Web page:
We have it throughout our white shade garden and it's delicate white flowers in early spring form a dense white carpet in keeping with the theme of the garden.
Sweet woodruff is quick to establish and can be considered invasive as it spreads easily if left unrestrained. Unlike other rapid spreaders, the members of the mint family in particular, in our shade garden it has rapidly filled spaces between plants but it has not interfered with or smothered the growth of any of the other plants. In fact, this spring, several large clumps of columbine found their way into the sweet woodruff and developed into handsome substantial plants that we transplanted to another bed.
Any overgrowth of the sweet woodruff has been a welcome blessing for us each spring. It is easily dug up and moved to other areas of the garden where it has made a lovely ground-cover under other trees and shrubs as well as blended well with vinca to help anchor a heavily shaded hill.
Sweet woodruff has a delicate fragrance and flavor reminiscent of vanilla and makes a lovely flavor bouquet with lavender and lemon. I've used it with fresh lemon zest and just a bit of finely minced lavender buds, blooms, or leaves (the soft new growth works well when the lavender is not in bloom). It adds a wonderful flavor note to cookies, sweet cakes, and muffins.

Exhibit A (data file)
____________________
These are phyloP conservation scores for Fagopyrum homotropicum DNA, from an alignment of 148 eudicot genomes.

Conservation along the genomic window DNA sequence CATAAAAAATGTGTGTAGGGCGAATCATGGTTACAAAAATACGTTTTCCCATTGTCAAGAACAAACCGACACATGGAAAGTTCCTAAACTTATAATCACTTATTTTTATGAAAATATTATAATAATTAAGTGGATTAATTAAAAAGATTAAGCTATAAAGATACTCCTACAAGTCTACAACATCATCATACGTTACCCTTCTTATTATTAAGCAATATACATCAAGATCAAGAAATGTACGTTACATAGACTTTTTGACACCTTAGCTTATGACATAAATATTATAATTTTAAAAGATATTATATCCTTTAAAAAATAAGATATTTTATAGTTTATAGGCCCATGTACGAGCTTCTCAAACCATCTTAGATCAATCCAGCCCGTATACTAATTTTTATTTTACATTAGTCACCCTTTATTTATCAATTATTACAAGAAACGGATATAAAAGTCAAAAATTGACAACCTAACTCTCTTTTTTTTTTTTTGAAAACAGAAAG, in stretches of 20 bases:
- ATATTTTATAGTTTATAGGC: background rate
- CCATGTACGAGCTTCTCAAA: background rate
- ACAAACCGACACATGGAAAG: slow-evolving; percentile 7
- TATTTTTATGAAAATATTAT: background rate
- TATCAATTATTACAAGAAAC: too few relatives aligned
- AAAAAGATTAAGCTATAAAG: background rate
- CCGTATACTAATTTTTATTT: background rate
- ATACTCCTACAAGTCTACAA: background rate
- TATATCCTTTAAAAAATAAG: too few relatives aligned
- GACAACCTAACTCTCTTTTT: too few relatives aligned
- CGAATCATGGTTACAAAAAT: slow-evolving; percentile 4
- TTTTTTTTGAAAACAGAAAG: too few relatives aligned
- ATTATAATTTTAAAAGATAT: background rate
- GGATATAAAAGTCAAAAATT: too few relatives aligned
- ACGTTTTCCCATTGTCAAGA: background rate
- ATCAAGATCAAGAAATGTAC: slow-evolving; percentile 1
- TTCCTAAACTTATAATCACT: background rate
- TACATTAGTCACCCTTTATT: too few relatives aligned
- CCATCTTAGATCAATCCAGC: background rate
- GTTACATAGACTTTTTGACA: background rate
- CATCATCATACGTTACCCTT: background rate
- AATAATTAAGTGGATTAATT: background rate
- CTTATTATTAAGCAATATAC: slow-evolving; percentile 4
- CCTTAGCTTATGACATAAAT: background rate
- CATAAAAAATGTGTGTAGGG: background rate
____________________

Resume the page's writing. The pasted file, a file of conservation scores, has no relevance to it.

With both sweet woodruff and lavender, a tiny bit goes a long way. You want to add just a hint of flavor. Too much will leave you with a muffin tasting like it was made from scented soap.
A spring sweet cake is best enjoyed with an afternoon cup of herbal tea, preferably in the garden! Try my own recipe below for a special treat. They can be served lightly dusted with confectioner sugar or frosted with flavored buttercream and garnished for special occasions.
I make a low calorie version that is better for diabetics and others watching calorie counts.
A brief word of caution is in order, however; a reader commented on one of my other blog posts about a health risk attributed to sweet woodruff. I responded to that comment and have added a comment here addressing the concern, which I would encourage readers who plan to use sweet woodruff in cooking to read and consider in the context of their own personal habits, medications and health.
Spring Sweet Cakes
1 stick of butter, softened
1 cup of sugar or granulated Splenda
4 eggs lightly beaten
1-1/2 Tablespoons baking powder
1 teaspoon salt
1 heaping tablespoon of finely minced young lavender leaves
1 heaping tablespoon of finely minced woodruff leaves
2-1/2 cups all-purpose flour, sifted
zest and juice of one lemon
1/2 cup of lemonade
1 cup finely diced strawberries
In a mixer, cream sugar or Splenda and butter. Add eggs, salt, baking powder, minced herbs, lemon zest and lemon juice and continue to beat on medium speed until well mixed. Add half the flour, then the lemonade, then the remaining flour. The batter should be thicker than traditional cake batter. Continue to mix until well blended then fold in the strawberries.
Oven Temperature: 350 degrees, bake; 325 degrees convection
Baking Time - 18-20 minutes, until top springs back when pressed gently
I recommend using the large size muffin or cupcake pans or mini bundt pans.
Frost with your favorite buttercream or cream cheese frosting or drizzlew with a lemony glaze. I sometimes add some finely minced lavender leaves to the frosting or glaze. Garnish with strawberries, sweet woodruff leaves and blossoms, or lavender sprigs.